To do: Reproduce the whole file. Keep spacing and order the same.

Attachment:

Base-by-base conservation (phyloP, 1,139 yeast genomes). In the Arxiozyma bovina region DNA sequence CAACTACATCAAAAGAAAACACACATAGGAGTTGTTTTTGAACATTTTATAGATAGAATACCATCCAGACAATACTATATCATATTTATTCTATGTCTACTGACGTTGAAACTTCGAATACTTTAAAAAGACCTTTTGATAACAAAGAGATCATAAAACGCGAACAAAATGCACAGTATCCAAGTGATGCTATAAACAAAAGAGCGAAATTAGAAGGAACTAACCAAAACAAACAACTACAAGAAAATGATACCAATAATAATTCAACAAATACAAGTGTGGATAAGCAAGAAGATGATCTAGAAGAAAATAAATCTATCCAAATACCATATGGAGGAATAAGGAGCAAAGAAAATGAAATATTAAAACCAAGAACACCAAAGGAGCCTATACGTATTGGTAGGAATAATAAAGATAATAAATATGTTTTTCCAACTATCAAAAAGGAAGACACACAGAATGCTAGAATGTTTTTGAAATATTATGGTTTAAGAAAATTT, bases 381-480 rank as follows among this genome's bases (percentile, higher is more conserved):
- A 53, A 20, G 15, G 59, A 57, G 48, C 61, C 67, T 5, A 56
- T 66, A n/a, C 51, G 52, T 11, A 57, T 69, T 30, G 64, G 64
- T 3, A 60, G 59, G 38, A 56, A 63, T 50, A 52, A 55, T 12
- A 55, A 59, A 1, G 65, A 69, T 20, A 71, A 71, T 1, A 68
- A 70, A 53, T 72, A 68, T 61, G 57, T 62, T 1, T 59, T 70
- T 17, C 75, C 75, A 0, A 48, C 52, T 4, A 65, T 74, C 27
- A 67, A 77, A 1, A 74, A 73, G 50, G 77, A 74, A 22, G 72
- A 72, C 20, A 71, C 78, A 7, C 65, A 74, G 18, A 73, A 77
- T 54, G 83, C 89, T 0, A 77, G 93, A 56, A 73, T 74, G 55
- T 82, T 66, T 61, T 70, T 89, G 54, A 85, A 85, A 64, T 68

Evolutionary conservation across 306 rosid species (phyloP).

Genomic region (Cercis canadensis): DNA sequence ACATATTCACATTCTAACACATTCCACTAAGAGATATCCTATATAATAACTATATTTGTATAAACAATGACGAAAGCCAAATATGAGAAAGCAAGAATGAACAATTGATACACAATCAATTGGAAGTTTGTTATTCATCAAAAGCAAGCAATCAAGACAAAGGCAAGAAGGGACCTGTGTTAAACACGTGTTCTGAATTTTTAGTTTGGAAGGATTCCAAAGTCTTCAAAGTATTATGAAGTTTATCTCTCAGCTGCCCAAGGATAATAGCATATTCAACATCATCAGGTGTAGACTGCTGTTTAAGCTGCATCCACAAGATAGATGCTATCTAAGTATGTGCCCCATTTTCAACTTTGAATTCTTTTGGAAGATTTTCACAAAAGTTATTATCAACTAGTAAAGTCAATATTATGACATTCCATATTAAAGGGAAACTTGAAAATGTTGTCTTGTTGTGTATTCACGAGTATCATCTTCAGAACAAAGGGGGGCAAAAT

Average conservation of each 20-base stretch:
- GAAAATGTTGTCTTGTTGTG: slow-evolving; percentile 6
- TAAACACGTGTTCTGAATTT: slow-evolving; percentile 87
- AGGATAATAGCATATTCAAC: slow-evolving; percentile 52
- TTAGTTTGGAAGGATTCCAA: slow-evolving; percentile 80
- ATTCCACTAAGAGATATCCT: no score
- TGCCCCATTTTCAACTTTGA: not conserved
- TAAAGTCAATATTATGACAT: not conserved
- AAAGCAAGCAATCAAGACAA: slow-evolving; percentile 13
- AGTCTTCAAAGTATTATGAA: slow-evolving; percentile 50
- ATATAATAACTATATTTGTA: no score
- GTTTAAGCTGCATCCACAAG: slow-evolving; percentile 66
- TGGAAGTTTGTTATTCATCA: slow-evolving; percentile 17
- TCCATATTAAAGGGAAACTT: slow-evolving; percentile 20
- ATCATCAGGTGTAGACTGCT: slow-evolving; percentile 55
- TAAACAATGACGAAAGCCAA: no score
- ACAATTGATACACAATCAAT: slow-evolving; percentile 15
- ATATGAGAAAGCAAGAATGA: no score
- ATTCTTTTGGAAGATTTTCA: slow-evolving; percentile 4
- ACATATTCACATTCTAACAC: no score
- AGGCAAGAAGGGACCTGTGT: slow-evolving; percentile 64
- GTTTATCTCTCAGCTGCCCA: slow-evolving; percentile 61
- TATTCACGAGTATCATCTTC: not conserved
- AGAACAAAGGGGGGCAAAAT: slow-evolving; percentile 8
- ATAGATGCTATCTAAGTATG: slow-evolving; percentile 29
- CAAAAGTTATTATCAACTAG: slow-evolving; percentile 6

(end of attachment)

Base-by-base conservation (phyloP, 1,139 yeast genomes). In the Arxiozyma bovina region DNA sequence CAACTACATCAAAAGAAAACACACATAGGAGTTGTTTTTGAACATTTTATAGATAGAATACCATCCAGACAATACTATATCATATTTATTCTATGTCTACTGACGTTGAAACTTCGAATACTTTAAAAAGACCTTTTGATAACAAAGAGATCATAAAACGCGAACAAAATGCACAGTATCCAAGTGATGCTATAAACAAAAGAGCGAAATTAGAAGGAACTAACCAAAACAAACAACTACAAGAAAATGATACCAATAATAATTCAACAAATACAAGTGTGGATAAGCAAGAAGATGATCTAGAAGAAAATAAATCTATCCAAATACCATATGGAGGAATAAGGAGCAAAGAAAATGAAATATTAAAACCAAGAACACCAAAGGAGCCTATACGTATTGGTAGGAATAATAAAGATAATAAATATGTTTTTCCAACTATCAAAAAGGAAGACACACAGAATGCTAGAATGTTTTTGAAATATTATGGTTTAAGAAAATTT, bases 381-480 rank as follows among this genome's bases (percentile, higher is more conserved):
- A 53, A 20, G 15, G 59, A 57, G 48, C 61, C 67, T 5, A 56
- T 66, A n/a, C 51, G 52, T 11, A 57, T 69, T 30, G 64, G 64
- T 3, A 60, G 59, G 38, A 56, A 63, T 50, A 52, A 55, T 12
- A 55, A 59, A 1, G 65, A 69, T 20, A 71, A 71, T 1, A 68
- A 70, A 53, T 72, A 68, T 61, G 57, T 62, T 1, T 59, T 70
- T 17, C 75, C 75, A 0, A 48, C 52, T 4, A 65, T 74, C 27
- A 67, A 77, A 1, A 74, A 73, G 50, G 77, A 74, A 22, G 72
- A 72, C 20, A 71, C 78, A 7, C 65, A 74, G 18, A 73, A 77
- T 54, G 83, C 89, T 0, A 77, G 93, A 56, A 73, T 74, G 55
- T 82, T 66, T 61, T 70, T 89, G 54, A 85, A 85, A 64, T 68

Evolutionary conservation across 306 rosid species (phyloP).

Genomic region (Cercis canadensis): DNA sequence ACATATTCACATTCTAACACATTCCACTAAGAGATATCCTATATAATAACTATATTTGTATAAACAATGACGAAAGCCAAATATGAGAAAGCAAGAATGAACAATTGATACACAATCAATTGGAAGTTTGTTATTCATCAAAAGCAAGCAATCAAGACAAAGGCAAGAAGGGACCTGTGTTAAACACGTGTTCTGAATTTTTAGTTTGGAAGGATTCCAAAGTCTTCAAAGTATTATGAAGTTTATCTCTCAGCTGCCCAAGGATAATAGCATATTCAACATCATCAGGTGTAGACTGCTGTTTAAGCTGCATCCACAAGATAGATGCTATCTAAGTATGTGCCCCATTTTCAACTTTGAATTCTTTTGGAAGATTTTCACAAAAGTTATTATCAACTAGTAAAGTCAATATTATGACATTCCATATTAAAGGGAAACTTGAAAATGTTGTCTTGTTGTGTATTCACGAGTATCATCTTCAGAACAAAGGGGGGCAAAAT

Average conservation of each 20-base stretch:
- GAAAATGTTGTCTTGTTGTG: slow-evolving; percentile 6
- TAAACACGTGTTCTGAATTT: slow-evolving; percentile 87
- AGGATAATAGCATATTCAAC: slow-evolving; percentile 52
- TTAGTTTGGAAGGATTCCAA: slow-evolving; percentile 80
- ATTCCACTAAGAGATATCCT: no score
- TGCCCCATTTTCAACTTTGA: not conserved
- TAAAGTCAATATTATGACAT: not conserved
- AAAGCAAGCAATCAAGACAA: slow-evolving; percentile 13
- AGTCTTCAAAGTATTATGAA: slow-evolving; percentile 50
- ATATAATAACTATATTTGTA: no score
- GTTTAAGCTGCATCCACAAG: slow-evolving; percentile 66
- TGGAAGTTTGTTATTCATCA: slow-evolving; percentile 17
- TCCATATTAAAGGGAAACTT: slow-evolving; percentile 20
- ATCATCAGGTGTAGACTGCT: slow-evolving; percentile 55
- TAAACAATGACGAAAGCCAA: no score
- ACAATTGATACACAATCAAT: slow-evolving; percentile 15
- ATATGAGAAAGCAAGAATGA: no score
- ATTCTTTTGGAAGATTTTCA: slow-evolving; percentile 4
- ACATATTCACATTCTAACAC: no score
- AGGCAAGAAGGGACCTGTGT: slow-evolving; percentile 64
- GTTTATCTCTCAGCTGCCCA: slow-evolving; percentile 61
- TATTCACGAGTATCATCTTC: not conserved
- AGAACAAAGGGGGGCAAAAT: slow-evolving; percentile 8
- ATAGATGCTATCTAAGTATG: slow-evolving; percentile 29
- CAAAAGTTATTATCAACTAG: slow-evolving; percentile 6